Mulvey concludes that films are rooted in fetishistic forms of looking and voyeurism, and as such the male  is the bearer of the look and the woman the object.  This is conclusively illustrated in the scene in Alien where Ash attacks Ripley, thrusting centrefold images down her throat, simultaneously instigating a sexual attack and illustrating the connection between pornography and rape, and implying that Ripley should be more like the women in the pictures. Similarly the alien simulates a sexual assault on the female victim Lambert. "...[it]  extends its insidiously telescoping jaws; slithers its tail up the leg of its fear paralysed female victim in a shot that visually and emotionally connotes rape as much as death". (Kavanagh 1990:76)    In The Next Generation episode 'Violations' Troi's attacker implies her body invites rape, "Why do you have to be so lovely, so nice", (Projanski 1996:38) and her gender is the reason for her impregnation in 'The Child'.  It is becoming apparent that objectification in contemporary sci-fi is no longer the innocent form of looking, but is becoming increasingly incarcerated in  performing some masochistic act.  If we consider the sci-fi fantasy film  Barbarella, the only way this character is seen is through the eye of fetishism and objectification. Whilst there has been no contemporary film that objectifies women as harshly as Barbarella, it is important to consider in its depiction of women in the 1960s.  Not only does the film begin with Barbarella doing a symbolic striptease act  by removing her space suit, but she submits to the advances of every male character, and allows various implements of supposed torture to be applied for the production of the audiences pleasure. The entire film is based on the male audience viewing Barbarella as an object for them to own.  This could be excused as simply a fantasy film reflecting a fetishists 1960s desires, however, many sci-fi films with only a nominal basis in sexual fantasy also construct the female characters as objects. Once again, we can apply this to Princess Leia in Return of the Jedi, bound and chained for most of the film.

Despite Ripley's alien presence in Alien 3, she becomes the object of desire for the doctor Clemens, with whom she initiates the sexual encounter. Yet this scene is deeply structured around the notion of woman as masculine.  Her head is shaven, she is bruised and scarred, and as Graham  suggests, a highly lesbianised image.  If we consider for a moment that her appearance  is constructing her as a man, then her encounter with Clemens is a homo-erotic one, Ripley being a totally asexual character.  As such  it can be contended that she is turned into an object of homosexual desire,  both from the point of the Clemens character, and for the spectators.What  is also important  is how this homosexual connotation is removed to a certain degree,  by ensuring that at no time whilst Ripley and Clemens sleep together is Ripley's shaven head visible, thus the spectators only see the female body, not the masculine implications."Her phallic-feminine sexuality is an 'impossible sign' (gender indeterminate) and cannot be shown" (Graham  1994:209)   Thus, Ripley's possible masculinity cannot be visualised whilst she is constructed as an object for males.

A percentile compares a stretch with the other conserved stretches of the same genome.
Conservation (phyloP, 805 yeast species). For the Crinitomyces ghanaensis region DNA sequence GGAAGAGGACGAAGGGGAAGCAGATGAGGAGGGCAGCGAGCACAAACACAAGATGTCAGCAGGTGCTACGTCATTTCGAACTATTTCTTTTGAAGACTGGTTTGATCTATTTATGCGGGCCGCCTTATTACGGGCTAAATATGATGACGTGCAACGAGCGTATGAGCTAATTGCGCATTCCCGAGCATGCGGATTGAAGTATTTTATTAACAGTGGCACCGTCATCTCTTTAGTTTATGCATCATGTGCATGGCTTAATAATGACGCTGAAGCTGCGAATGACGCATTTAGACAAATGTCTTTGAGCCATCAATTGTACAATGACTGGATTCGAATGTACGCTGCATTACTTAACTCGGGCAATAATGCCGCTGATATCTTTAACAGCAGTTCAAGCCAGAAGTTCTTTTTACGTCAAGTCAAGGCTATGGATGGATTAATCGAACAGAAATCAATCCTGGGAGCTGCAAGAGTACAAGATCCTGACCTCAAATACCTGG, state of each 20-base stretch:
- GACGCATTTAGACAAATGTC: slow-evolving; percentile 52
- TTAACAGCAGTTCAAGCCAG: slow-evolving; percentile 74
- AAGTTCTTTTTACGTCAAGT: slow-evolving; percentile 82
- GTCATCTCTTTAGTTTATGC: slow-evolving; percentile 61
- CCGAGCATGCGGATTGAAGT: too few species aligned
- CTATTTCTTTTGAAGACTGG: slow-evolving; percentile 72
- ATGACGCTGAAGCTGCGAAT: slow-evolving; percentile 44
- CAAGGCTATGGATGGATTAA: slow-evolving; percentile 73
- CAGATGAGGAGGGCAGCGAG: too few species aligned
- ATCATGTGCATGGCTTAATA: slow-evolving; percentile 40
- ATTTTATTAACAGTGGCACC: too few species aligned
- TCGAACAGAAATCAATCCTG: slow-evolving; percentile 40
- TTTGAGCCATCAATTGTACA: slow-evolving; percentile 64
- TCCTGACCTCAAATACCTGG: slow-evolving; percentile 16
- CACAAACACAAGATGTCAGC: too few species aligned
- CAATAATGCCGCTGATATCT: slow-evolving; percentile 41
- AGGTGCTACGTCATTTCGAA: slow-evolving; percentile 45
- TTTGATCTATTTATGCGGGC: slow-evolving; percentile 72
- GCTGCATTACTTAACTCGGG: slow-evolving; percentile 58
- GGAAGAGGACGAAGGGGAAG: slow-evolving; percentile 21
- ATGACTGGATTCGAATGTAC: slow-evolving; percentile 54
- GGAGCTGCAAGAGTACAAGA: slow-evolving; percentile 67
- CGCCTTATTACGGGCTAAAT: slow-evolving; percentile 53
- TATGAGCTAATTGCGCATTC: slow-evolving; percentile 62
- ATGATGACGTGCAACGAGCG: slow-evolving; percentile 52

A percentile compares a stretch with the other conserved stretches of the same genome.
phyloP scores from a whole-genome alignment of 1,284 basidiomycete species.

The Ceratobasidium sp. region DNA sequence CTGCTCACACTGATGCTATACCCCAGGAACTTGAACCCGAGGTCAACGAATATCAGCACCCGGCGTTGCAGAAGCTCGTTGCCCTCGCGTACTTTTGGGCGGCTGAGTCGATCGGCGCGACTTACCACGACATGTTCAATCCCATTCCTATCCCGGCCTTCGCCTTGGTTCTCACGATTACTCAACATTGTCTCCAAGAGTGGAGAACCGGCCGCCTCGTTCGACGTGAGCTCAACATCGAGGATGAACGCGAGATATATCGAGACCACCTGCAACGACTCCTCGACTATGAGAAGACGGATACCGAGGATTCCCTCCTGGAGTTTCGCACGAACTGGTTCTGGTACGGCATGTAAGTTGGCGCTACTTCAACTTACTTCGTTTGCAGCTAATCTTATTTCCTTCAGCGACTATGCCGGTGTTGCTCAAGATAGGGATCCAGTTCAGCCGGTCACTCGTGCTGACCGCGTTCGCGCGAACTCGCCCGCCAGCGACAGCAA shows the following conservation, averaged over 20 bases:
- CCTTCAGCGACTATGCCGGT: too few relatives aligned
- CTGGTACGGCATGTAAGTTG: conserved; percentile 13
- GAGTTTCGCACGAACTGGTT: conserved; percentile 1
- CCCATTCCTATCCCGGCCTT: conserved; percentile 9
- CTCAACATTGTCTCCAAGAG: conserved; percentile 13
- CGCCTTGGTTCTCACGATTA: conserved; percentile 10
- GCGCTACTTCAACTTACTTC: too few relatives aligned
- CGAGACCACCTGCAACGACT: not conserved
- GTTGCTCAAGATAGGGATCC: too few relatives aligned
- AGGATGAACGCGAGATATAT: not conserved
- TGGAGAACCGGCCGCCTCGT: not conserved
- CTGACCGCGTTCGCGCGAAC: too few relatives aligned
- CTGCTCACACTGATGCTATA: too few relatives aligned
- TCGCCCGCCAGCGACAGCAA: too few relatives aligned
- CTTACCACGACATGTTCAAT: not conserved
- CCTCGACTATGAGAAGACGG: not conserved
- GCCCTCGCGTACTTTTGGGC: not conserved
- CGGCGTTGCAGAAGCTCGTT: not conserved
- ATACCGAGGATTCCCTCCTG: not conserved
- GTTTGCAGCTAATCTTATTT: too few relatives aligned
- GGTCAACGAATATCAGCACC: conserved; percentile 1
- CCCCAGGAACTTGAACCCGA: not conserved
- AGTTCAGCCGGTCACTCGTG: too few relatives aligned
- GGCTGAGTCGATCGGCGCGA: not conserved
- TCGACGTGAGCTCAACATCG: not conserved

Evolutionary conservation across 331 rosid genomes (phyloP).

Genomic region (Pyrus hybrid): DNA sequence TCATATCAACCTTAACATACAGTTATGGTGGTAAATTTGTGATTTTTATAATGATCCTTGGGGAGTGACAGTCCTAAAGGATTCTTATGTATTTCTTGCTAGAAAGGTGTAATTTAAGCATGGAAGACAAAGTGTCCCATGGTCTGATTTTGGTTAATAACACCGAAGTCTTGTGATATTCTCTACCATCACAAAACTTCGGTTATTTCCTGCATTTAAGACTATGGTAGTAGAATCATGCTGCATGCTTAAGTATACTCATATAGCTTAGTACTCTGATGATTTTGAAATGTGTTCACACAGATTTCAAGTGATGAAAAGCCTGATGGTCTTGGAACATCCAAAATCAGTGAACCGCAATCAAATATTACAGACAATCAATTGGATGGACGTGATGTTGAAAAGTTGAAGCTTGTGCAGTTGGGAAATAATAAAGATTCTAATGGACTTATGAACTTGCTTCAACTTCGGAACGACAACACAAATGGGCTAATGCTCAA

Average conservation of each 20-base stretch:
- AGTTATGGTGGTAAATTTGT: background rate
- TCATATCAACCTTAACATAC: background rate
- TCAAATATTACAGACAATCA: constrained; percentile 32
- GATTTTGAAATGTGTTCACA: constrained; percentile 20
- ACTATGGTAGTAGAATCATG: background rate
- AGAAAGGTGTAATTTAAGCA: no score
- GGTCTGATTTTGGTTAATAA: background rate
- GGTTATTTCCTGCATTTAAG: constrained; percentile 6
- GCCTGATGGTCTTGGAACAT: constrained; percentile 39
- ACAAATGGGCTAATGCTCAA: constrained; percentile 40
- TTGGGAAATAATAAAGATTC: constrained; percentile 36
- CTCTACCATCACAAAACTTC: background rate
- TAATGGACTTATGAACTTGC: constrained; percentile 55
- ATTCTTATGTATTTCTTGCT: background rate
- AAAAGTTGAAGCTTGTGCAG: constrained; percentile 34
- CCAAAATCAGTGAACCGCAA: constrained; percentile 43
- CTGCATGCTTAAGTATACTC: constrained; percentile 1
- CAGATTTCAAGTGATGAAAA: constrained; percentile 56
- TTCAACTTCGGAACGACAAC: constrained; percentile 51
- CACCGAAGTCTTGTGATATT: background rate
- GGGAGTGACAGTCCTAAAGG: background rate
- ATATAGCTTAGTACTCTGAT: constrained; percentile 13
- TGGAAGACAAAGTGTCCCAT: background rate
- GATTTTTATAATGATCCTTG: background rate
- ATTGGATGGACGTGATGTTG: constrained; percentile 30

Whilst female protagonists can be structured as objects of desire, as mothers and carers, as ''telephone operators', they can also be constructed as warriors. Yet this warrior image has consistently been aligned with masculine heroes such as Rambo.  Therefore whilst contemporary female protagonists are fighting as  main characters and taking control of the situation, are they  not constructed in such a way as to appear as a man, or as a woman trying to be a man?  If this  is so, then the idea that female characters are becoming stronger is of little consequence if the only way they can assert power is by assuming a masculine presence.